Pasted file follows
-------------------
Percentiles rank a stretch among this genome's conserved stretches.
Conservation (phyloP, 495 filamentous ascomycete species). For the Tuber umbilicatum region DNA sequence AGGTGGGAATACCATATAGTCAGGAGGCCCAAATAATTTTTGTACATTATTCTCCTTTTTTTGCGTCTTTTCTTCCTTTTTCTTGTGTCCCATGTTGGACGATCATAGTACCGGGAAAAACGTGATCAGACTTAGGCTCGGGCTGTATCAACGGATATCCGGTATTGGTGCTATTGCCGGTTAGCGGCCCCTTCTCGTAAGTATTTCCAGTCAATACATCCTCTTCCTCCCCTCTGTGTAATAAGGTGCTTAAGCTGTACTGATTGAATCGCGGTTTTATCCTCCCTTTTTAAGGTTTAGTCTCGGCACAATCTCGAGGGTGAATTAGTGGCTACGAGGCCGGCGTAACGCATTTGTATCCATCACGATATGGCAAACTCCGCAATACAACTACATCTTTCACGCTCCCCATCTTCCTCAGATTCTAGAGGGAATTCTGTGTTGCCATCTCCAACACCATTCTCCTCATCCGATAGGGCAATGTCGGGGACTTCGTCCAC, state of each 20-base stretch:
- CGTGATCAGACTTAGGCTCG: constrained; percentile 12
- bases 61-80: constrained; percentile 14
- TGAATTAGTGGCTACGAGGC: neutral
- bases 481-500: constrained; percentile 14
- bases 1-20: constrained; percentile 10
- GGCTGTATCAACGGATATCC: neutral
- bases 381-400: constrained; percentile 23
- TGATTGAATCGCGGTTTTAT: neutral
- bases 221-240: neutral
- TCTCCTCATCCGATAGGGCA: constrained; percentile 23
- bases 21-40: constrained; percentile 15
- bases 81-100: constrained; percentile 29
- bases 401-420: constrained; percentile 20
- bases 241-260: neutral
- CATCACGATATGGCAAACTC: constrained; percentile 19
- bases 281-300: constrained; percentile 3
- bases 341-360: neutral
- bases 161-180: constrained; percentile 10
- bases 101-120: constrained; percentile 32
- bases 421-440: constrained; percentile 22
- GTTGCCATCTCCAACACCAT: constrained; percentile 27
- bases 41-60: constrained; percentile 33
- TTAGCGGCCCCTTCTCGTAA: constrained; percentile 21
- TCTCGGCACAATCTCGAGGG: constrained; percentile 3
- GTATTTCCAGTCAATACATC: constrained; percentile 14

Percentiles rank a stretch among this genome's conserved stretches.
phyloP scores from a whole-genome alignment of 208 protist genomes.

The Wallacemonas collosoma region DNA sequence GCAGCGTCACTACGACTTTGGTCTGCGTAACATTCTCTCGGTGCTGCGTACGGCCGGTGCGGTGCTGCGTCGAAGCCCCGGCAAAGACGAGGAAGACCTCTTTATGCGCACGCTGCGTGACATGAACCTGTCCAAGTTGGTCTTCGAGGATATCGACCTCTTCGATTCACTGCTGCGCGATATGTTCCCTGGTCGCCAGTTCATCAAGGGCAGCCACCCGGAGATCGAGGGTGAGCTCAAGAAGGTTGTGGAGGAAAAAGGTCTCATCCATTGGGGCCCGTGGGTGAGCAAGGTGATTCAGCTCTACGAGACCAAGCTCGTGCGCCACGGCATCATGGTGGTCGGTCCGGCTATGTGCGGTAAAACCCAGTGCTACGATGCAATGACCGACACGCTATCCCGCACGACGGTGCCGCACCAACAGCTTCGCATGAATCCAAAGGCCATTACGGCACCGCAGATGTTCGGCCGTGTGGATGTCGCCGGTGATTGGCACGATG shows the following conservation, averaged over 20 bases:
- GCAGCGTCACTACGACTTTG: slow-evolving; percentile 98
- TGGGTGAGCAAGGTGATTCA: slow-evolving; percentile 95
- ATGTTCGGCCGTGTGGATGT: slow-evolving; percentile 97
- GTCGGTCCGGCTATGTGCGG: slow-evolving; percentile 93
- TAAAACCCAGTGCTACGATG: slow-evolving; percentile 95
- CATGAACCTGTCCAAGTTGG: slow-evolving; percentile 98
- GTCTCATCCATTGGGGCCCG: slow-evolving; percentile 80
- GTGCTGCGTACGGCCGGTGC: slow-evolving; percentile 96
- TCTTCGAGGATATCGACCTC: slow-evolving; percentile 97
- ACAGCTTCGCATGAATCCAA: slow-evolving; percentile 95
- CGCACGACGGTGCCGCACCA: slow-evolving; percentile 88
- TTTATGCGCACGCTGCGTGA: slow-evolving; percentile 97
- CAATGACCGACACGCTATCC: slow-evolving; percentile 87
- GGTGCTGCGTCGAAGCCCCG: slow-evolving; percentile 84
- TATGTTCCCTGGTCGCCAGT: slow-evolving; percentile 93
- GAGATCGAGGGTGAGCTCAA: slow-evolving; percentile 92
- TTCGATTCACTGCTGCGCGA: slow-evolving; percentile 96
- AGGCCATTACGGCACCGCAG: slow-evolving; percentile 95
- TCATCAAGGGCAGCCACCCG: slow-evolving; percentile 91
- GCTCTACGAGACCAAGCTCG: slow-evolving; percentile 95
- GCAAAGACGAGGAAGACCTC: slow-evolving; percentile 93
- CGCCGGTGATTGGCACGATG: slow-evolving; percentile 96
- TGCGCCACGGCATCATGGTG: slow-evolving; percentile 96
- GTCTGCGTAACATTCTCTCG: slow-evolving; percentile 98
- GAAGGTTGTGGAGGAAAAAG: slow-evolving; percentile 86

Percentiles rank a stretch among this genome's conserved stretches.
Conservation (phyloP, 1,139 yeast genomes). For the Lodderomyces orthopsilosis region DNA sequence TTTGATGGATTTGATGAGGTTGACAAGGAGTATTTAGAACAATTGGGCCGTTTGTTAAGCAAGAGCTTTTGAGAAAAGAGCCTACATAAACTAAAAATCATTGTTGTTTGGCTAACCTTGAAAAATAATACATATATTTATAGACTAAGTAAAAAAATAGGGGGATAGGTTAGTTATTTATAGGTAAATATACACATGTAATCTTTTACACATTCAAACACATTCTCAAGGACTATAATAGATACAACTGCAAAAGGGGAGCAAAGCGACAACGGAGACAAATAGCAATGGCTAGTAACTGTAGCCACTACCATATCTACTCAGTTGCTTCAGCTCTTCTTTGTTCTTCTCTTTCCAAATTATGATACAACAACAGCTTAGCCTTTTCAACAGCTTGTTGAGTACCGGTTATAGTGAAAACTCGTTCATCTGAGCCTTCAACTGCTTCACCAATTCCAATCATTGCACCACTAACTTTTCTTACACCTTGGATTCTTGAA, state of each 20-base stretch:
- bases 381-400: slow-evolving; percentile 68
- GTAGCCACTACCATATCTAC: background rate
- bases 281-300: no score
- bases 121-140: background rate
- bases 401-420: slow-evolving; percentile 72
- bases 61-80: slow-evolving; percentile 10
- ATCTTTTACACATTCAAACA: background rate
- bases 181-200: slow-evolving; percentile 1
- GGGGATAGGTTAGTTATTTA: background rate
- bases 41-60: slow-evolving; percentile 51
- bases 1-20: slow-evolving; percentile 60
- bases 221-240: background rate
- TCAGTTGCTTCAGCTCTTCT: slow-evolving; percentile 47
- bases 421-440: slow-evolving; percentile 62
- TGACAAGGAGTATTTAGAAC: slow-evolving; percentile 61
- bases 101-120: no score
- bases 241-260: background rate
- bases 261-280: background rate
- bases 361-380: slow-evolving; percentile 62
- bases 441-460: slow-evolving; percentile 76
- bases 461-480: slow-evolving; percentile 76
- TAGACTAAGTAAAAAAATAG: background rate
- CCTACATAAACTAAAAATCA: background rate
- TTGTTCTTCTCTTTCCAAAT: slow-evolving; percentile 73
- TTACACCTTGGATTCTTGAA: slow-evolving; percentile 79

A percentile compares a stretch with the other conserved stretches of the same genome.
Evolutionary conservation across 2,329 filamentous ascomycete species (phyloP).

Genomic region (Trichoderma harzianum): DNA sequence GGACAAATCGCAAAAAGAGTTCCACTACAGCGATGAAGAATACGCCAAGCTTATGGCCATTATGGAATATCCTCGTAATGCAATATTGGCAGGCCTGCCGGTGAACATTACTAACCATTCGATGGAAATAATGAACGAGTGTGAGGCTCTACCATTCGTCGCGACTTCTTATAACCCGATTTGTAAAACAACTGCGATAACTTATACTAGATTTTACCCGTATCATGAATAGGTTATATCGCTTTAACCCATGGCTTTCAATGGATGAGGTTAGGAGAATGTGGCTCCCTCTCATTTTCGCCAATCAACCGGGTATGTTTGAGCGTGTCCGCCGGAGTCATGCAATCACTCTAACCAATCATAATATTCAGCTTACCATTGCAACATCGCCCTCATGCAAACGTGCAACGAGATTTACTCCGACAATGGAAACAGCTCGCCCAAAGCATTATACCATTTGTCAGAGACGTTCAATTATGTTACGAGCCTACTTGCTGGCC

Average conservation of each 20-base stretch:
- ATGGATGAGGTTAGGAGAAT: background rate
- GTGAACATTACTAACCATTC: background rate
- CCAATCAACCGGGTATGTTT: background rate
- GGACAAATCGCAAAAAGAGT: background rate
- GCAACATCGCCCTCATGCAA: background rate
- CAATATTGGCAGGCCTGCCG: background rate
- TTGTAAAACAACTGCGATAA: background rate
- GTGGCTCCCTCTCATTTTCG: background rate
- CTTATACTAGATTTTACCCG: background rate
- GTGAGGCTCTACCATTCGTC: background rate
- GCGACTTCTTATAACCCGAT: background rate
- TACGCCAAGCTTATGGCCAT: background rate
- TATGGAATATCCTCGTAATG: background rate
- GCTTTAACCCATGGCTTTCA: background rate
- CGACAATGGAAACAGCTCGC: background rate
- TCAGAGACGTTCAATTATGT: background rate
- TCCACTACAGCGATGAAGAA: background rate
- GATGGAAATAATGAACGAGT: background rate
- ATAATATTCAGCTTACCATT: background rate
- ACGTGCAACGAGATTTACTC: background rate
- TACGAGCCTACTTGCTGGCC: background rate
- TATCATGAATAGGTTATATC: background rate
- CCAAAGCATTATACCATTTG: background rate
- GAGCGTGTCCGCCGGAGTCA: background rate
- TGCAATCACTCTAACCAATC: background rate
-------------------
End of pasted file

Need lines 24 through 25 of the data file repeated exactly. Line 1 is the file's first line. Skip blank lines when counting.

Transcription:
- bases 41-60: constrained; percentile 33
- TTAGCGGCCCCTTCTCGTAA: constrained; percentile 21